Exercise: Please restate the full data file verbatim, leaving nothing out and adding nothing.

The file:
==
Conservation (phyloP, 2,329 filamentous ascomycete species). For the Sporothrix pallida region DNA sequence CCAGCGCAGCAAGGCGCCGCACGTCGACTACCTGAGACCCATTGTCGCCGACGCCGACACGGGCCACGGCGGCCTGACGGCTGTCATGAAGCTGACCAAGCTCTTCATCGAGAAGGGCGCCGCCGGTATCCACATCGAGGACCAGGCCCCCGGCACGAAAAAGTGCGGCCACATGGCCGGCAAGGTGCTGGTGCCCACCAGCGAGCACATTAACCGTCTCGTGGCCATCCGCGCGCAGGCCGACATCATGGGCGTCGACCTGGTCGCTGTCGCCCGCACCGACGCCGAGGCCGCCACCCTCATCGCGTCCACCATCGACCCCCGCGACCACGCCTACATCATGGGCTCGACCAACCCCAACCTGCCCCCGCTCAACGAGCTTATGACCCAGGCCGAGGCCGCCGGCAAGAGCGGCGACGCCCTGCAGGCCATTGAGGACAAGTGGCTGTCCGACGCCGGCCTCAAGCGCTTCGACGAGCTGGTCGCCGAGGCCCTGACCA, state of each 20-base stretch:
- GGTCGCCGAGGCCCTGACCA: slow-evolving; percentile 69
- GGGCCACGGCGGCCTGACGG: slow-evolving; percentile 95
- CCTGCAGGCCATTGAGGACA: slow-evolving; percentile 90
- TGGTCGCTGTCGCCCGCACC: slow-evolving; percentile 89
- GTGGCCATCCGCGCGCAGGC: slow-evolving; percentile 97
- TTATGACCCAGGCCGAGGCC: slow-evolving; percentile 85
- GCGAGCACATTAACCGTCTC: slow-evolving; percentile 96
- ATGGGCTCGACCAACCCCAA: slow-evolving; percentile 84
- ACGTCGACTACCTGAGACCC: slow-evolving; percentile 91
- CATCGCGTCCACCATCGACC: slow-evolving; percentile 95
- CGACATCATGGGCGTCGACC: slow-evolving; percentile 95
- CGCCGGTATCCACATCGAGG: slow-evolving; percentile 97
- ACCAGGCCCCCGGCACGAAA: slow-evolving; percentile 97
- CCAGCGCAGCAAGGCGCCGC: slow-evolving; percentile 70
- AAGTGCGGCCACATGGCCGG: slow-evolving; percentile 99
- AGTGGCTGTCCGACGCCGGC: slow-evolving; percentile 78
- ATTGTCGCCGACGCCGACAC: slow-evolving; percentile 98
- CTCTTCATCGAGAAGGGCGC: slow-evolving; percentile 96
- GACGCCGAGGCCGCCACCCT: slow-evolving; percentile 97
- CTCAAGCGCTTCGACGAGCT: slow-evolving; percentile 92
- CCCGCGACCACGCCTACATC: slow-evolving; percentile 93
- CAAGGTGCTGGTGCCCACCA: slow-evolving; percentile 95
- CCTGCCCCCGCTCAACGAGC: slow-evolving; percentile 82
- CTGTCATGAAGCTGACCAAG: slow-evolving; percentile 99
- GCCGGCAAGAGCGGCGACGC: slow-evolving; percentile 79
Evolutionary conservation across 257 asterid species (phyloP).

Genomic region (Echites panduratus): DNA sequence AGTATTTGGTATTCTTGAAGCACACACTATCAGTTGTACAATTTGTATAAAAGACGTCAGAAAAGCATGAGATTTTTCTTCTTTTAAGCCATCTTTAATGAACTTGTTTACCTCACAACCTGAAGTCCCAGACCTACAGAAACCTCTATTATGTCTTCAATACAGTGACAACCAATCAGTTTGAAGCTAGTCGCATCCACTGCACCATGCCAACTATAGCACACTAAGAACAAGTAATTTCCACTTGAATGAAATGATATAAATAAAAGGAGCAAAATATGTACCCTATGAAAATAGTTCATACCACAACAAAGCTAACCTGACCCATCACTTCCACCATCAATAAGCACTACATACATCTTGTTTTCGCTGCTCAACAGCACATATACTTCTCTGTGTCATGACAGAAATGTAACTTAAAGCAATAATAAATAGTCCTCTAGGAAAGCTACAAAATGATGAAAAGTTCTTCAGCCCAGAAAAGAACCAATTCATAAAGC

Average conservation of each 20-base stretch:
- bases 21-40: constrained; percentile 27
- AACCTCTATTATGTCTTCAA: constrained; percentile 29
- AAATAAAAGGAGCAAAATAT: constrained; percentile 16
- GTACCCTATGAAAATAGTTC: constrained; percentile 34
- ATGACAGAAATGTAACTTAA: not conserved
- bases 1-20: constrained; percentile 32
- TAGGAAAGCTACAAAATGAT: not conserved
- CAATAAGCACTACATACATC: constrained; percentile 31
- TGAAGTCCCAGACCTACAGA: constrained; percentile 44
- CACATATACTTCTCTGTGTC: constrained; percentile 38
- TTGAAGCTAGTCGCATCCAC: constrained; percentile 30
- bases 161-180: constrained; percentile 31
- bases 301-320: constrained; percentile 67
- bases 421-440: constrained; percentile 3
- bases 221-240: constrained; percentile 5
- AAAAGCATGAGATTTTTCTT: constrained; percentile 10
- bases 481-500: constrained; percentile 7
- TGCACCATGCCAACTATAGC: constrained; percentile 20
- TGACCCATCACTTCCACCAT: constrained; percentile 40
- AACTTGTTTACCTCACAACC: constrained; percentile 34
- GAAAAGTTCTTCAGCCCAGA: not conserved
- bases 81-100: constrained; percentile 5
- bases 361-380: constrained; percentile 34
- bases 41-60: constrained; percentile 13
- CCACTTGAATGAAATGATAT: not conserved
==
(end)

Conservation (phyloP, 2,329 filamentous ascomycete species). For the Sporothrix pallida region DNA sequence CCAGCGCAGCAAGGCGCCGCACGTCGACTACCTGAGACCCATTGTCGCCGACGCCGACACGGGCCACGGCGGCCTGACGGCTGTCATGAAGCTGACCAAGCTCTTCATCGAGAAGGGCGCCGCCGGTATCCACATCGAGGACCAGGCCCCCGGCACGAAAAAGTGCGGCCACATGGCCGGCAAGGTGCTGGTGCCCACCAGCGAGCACATTAACCGTCTCGTGGCCATCCGCGCGCAGGCCGACATCATGGGCGTCGACCTGGTCGCTGTCGCCCGCACCGACGCCGAGGCCGCCACCCTCATCGCGTCCACCATCGACCCCCGCGACCACGCCTACATCATGGGCTCGACCAACCCCAACCTGCCCCCGCTCAACGAGCTTATGACCCAGGCCGAGGCCGCCGGCAAGAGCGGCGACGCCCTGCAGGCCATTGAGGACAAGTGGCTGTCCGACGCCGGCCTCAAGCGCTTCGACGAGCTGGTCGCCGAGGCCCTGACCA, state of each 20-base stretch:
- GGTCGCCGAGGCCCTGACCA: slow-evolving; percentile 69
- GGGCCACGGCGGCCTGACGG: slow-evolving; percentile 95
- CCTGCAGGCCATTGAGGACA: slow-evolving; percentile 90
- TGGTCGCTGTCGCCCGCACC: slow-evolving; percentile 89
- GTGGCCATCCGCGCGCAGGC: slow-evolving; percentile 97
- TTATGACCCAGGCCGAGGCC: slow-evolving; percentile 85
- GCGAGCACATTAACCGTCTC: slow-evolving; percentile 96
- ATGGGCTCGACCAACCCCAA: slow-evolving; percentile 84
- ACGTCGACTACCTGAGACCC: slow-evolving; percentile 91
- CATCGCGTCCACCATCGACC: slow-evolving; percentile 95
- CGACATCATGGGCGTCGACC: slow-evolving; percentile 95
- CGCCGGTATCCACATCGAGG: slow-evolving; percentile 97
- ACCAGGCCCCCGGCACGAAA: slow-evolving; percentile 97
- CCAGCGCAGCAAGGCGCCGC: slow-evolving; percentile 70
- AAGTGCGGCCACATGGCCGG: slow-evolving; percentile 99
- AGTGGCTGTCCGACGCCGGC: slow-evolving; percentile 78
- ATTGTCGCCGACGCCGACAC: slow-evolving; percentile 98
- CTCTTCATCGAGAAGGGCGC: slow-evolving; percentile 96
- GACGCCGAGGCCGCCACCCT: slow-evolving; percentile 97
- CTCAAGCGCTTCGACGAGCT: slow-evolving; percentile 92
- CCCGCGACCACGCCTACATC: slow-evolving; percentile 93
- CAAGGTGCTGGTGCCCACCA: slow-evolving; percentile 95
- CCTGCCCCCGCTCAACGAGC: slow-evolving; percentile 82
- CTGTCATGAAGCTGACCAAG: slow-evolving; percentile 99
- GCCGGCAAGAGCGGCGACGC: slow-evolving; percentile 79
Evolutionary conservation across 257 asterid species (phyloP).

Genomic region (Echites panduratus): DNA sequence AGTATTTGGTATTCTTGAAGCACACACTATCAGTTGTACAATTTGTATAAAAGACGTCAGAAAAGCATGAGATTTTTCTTCTTTTAAGCCATCTTTAATGAACTTGTTTACCTCACAACCTGAAGTCCCAGACCTACAGAAACCTCTATTATGTCTTCAATACAGTGACAACCAATCAGTTTGAAGCTAGTCGCATCCACTGCACCATGCCAACTATAGCACACTAAGAACAAGTAATTTCCACTTGAATGAAATGATATAAATAAAAGGAGCAAAATATGTACCCTATGAAAATAGTTCATACCACAACAAAGCTAACCTGACCCATCACTTCCACCATCAATAAGCACTACATACATCTTGTTTTCGCTGCTCAACAGCACATATACTTCTCTGTGTCATGACAGAAATGTAACTTAAAGCAATAATAAATAGTCCTCTAGGAAAGCTACAAAATGATGAAAAGTTCTTCAGCCCAGAAAAGAACCAATTCATAAAGC

Average conservation of each 20-base stretch:
- bases 21-40: constrained; percentile 27
- AACCTCTATTATGTCTTCAA: constrained; percentile 29
- AAATAAAAGGAGCAAAATAT: constrained; percentile 16
- GTACCCTATGAAAATAGTTC: constrained; percentile 34
- ATGACAGAAATGTAACTTAA: not conserved
- bases 1-20: constrained; percentile 32
- TAGGAAAGCTACAAAATGAT: not conserved
- CAATAAGCACTACATACATC: constrained; percentile 31
- TGAAGTCCCAGACCTACAGA: constrained; percentile 44
- CACATATACTTCTCTGTGTC: constrained; percentile 38
- TTGAAGCTAGTCGCATCCAC: constrained; percentile 30
- bases 161-180: constrained; percentile 31
- bases 301-320: constrained; percentile 67
- bases 421-440: constrained; percentile 3
- bases 221-240: constrained; percentile 5
- AAAAGCATGAGATTTTTCTT: constrained; percentile 10
- bases 481-500: constrained; percentile 7
- TGCACCATGCCAACTATAGC: constrained; percentile 20
- TGACCCATCACTTCCACCAT: constrained; percentile 40
- AACTTGTTTACCTCACAACC: constrained; percentile 34
- GAAAAGTTCTTCAGCCCAGA: not conserved
- bases 81-100: constrained; percentile 5
- bases 361-380: constrained; percentile 34
- bases 41-60: constrained; percentile 13
- CCACTTGAATGAAATGATAT: not conserved